You know how your JPEG files have information stored about shutter times, focal lengths, your camera etc? Well, all of that info is stored in something called Exif tags (Exchangeable image file format). If you are geeky enough to ever have looked at the EXIF data specifications (more easily digestible on Wikipedia), you will have noticed that there are fields for co-ordinates inside the JPG file, much like GPS systems store world-positioning details.
The fact that you can store EXIF data in JPEGs means that your photos can be tagged with very precise geo-positioning information. The first time I came across this commercially was Navman, with their NavPix system, allowing you to take a photo of your destination, and then navigate there (if it’s useful or not is a different question, but some publications have thought of some interesting uses for it…). Of course, in Japan, it has been possible to link JPG with GPS data for ages.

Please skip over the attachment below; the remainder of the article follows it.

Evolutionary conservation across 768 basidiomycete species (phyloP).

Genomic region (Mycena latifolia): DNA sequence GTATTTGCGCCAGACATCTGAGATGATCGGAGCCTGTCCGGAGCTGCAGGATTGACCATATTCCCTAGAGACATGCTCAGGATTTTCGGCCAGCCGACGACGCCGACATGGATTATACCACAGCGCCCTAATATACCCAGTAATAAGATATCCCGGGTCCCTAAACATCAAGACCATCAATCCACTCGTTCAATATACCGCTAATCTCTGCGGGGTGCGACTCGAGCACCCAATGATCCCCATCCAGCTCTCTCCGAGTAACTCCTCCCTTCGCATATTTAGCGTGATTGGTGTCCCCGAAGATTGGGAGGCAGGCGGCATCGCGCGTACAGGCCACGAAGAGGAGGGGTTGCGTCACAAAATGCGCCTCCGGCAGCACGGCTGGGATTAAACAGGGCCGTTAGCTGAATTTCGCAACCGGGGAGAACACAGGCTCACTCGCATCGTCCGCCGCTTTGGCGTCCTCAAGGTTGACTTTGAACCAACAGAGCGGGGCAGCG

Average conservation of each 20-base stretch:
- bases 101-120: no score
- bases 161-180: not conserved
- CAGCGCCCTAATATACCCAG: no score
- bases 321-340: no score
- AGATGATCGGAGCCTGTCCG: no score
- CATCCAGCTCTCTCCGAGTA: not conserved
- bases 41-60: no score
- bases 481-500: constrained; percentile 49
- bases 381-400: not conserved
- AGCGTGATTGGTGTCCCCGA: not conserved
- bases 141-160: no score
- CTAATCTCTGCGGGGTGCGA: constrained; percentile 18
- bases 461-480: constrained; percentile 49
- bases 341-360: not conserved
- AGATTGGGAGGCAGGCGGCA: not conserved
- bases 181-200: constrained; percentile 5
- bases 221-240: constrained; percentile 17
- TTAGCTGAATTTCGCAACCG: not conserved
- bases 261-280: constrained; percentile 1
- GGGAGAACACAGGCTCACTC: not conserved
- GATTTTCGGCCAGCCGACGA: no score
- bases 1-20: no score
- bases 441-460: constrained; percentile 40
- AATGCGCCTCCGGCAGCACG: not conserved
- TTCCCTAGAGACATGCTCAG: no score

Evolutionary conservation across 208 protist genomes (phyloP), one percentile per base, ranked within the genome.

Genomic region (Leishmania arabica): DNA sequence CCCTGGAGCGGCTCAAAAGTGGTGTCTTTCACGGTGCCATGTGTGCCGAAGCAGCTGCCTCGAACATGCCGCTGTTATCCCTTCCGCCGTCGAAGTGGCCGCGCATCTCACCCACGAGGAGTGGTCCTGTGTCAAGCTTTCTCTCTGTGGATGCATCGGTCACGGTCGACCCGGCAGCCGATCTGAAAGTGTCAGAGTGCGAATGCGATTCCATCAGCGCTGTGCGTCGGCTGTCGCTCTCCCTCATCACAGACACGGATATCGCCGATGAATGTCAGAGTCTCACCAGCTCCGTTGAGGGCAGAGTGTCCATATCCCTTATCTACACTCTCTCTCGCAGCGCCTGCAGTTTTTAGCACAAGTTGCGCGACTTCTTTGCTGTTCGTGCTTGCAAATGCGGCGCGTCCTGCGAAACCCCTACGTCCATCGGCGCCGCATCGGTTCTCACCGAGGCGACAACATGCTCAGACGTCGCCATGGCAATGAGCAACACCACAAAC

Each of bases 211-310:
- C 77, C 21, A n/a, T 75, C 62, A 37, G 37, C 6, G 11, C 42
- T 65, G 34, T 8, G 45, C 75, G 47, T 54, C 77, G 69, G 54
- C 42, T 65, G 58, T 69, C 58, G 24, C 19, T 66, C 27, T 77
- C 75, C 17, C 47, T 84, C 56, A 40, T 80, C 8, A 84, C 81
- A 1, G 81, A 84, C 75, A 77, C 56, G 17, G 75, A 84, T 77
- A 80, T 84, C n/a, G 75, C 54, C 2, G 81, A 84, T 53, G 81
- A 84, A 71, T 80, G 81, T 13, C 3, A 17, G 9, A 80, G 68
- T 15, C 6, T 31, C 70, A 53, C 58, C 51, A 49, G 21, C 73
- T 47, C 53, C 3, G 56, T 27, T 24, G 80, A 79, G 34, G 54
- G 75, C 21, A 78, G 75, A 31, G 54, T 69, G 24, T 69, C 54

Either way, there are ways to make this whole setup more photo- and less navigation-specific. Tim, for example, has created a system which links his Nikon D200 directly to a G0PS system, tagging the photos as you take them, and then create a visual gallery through the power of Google Maps! Nifty.